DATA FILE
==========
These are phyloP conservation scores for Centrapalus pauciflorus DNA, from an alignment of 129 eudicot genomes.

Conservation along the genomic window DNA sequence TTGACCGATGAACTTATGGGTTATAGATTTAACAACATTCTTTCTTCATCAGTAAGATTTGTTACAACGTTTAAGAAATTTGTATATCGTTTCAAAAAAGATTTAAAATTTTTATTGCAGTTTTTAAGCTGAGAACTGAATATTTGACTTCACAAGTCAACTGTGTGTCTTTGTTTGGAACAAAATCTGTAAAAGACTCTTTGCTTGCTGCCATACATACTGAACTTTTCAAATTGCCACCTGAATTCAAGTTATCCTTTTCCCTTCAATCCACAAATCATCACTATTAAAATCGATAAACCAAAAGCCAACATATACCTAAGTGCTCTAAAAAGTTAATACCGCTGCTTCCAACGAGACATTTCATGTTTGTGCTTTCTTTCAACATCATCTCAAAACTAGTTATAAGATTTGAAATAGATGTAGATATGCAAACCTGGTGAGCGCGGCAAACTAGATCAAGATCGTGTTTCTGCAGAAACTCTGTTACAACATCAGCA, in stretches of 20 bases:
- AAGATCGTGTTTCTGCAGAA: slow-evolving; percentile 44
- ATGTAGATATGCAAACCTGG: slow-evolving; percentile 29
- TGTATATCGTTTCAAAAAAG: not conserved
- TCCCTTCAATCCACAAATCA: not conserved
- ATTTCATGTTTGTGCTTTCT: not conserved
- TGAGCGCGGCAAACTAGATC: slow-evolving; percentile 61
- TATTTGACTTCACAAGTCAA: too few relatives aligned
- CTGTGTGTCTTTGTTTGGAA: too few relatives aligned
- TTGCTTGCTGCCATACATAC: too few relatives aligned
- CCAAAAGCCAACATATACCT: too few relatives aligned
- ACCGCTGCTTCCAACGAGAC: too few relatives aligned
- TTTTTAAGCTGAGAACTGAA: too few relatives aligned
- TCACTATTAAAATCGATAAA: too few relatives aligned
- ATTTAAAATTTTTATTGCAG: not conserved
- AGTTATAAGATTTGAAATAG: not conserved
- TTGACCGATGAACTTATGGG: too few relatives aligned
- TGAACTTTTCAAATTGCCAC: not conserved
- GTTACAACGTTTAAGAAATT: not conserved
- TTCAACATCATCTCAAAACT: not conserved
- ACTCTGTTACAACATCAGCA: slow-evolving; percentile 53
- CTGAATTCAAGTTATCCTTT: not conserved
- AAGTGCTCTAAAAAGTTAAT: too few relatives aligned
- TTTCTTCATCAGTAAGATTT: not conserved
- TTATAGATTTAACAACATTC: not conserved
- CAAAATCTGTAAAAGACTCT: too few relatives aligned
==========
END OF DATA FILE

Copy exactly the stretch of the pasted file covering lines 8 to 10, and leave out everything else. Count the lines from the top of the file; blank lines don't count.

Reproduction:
- TGAGCGCGGCAAACTAGATC: slow-evolving; percentile 61
- TATTTGACTTCACAAGTCAA: too few relatives aligned
- CTGTGTGTCTTTGTTTGGAA: too few relatives aligned